In 2010, the natural-gas industry triggered $11.2 billion in economic activity in Pennsylvania and 140,000 jobs, including over a billion dollars in state and local taxes, according to Pittsburgh Mayor Luke Ravenstahl.
"This is more than just drilling and extracting," Ravenstahl told me. "There are opportunities up and down the supply chain."
“From my perspective, the folks that have environmental concern are legitimate, and in some cases I share their concerns,” Ravenstahl continued. “The Marcellus Shale and the energy opportunities that exist here [are] tremendous. I think that most folks don't appreciate the potential for growth or the estimates for the shale itself could produce about approximately a quarter of America's natural gas by 2020. That’s incredible…It’s a whole new industry that is going to create jobs.”
The comparatively small exploration in eastern Ohio has already created hundreds of jobs in the proud and once prosperous steel-mill mecca of Youngstown, where my mother was born and raised, perhaps best known in recent years for inspiring a downtrodden Bruce Springsteen song. If environmental activists are blamed for blocking new jobs, it could reinforce reputations for being out of touch with many blue-collar men and women. But repeated earthquakes just get the attention of those workers.
There are precedents for these types of man-triggered, if not man-made, earthquakes—from incidents outside Denver in the 1960s to seismic events around Ashtabula, Ohio, in 2001. Nonetheless, Ben Lupo, the owner and CEO of D&L, describes the Youngstown earthquakes and subsequent state order to backfill the bottom of the brine well “a very freak accident…the first of its kind.”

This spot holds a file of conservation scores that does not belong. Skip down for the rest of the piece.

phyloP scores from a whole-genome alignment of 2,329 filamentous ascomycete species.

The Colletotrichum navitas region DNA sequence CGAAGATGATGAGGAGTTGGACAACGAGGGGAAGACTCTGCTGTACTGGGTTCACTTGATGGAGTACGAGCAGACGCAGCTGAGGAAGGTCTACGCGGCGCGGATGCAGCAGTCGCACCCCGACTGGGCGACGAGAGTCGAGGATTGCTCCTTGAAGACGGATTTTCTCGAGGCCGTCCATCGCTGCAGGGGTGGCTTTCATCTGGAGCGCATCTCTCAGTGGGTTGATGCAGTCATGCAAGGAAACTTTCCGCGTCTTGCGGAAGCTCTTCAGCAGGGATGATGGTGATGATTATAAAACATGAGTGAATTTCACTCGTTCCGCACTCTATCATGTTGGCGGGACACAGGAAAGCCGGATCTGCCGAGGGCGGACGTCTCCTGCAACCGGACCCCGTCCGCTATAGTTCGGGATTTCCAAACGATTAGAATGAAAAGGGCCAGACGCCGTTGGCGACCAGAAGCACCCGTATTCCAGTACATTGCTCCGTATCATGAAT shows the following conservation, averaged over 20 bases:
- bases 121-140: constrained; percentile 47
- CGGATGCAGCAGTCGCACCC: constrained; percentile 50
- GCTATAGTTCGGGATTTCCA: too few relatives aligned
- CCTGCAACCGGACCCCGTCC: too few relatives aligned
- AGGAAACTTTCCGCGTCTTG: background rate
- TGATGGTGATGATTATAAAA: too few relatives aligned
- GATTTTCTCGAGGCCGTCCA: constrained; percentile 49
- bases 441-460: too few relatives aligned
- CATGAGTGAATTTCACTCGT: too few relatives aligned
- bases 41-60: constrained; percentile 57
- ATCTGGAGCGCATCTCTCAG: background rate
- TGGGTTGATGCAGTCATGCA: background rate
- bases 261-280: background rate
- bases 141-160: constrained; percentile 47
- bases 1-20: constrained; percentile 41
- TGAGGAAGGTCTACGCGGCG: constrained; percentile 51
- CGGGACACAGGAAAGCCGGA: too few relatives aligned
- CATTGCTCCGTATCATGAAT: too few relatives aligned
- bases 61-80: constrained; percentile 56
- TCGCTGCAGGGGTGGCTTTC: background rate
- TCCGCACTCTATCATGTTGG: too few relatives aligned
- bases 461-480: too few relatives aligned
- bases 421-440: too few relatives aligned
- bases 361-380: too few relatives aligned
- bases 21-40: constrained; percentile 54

"I don't like the turn-a-blind-eye approach that doesn't accept that this type of trigger is possible," Professor Leonardo Seeber of Columbia University’s Lamont-Doherty Earth Observatory told the Pittsburgh Post Gazette. "We need to acknowledge that as we increase fracking on the Appalachian Plateau in Pennsylvania and Ohio that we are doing the kind of waste disposal that is increasing the probability of seismic activity around these waste-injection wells."
The Youngstown Vindicator named 2011 the “Year of the Earthquakes” in Mahoning County. It’s far from clear that the seismic upheaval will be limited to the past calendar year—there can be unintended consequences to monkeying around with Mother Earth that must be taken into consideration alongside the potentially transformative economic upside. As with most debates and decisions in civic life, there is a balance to be struck.
The “wise use” school of conservation embraced by Theodore Roosevelt understood that land could be used for energy extraction but that material benefit had to be balanced against the generational responsibility of not handing our children and grandchildren a significantly lesser natural legacy than was handed to us. Shale Gas can be a well-deserved bonanza for a region that has been hard-pressed for good economic news since the 1970s. But these unprecedented earthquakes are also a wake-up call that cannot be wisely ignored.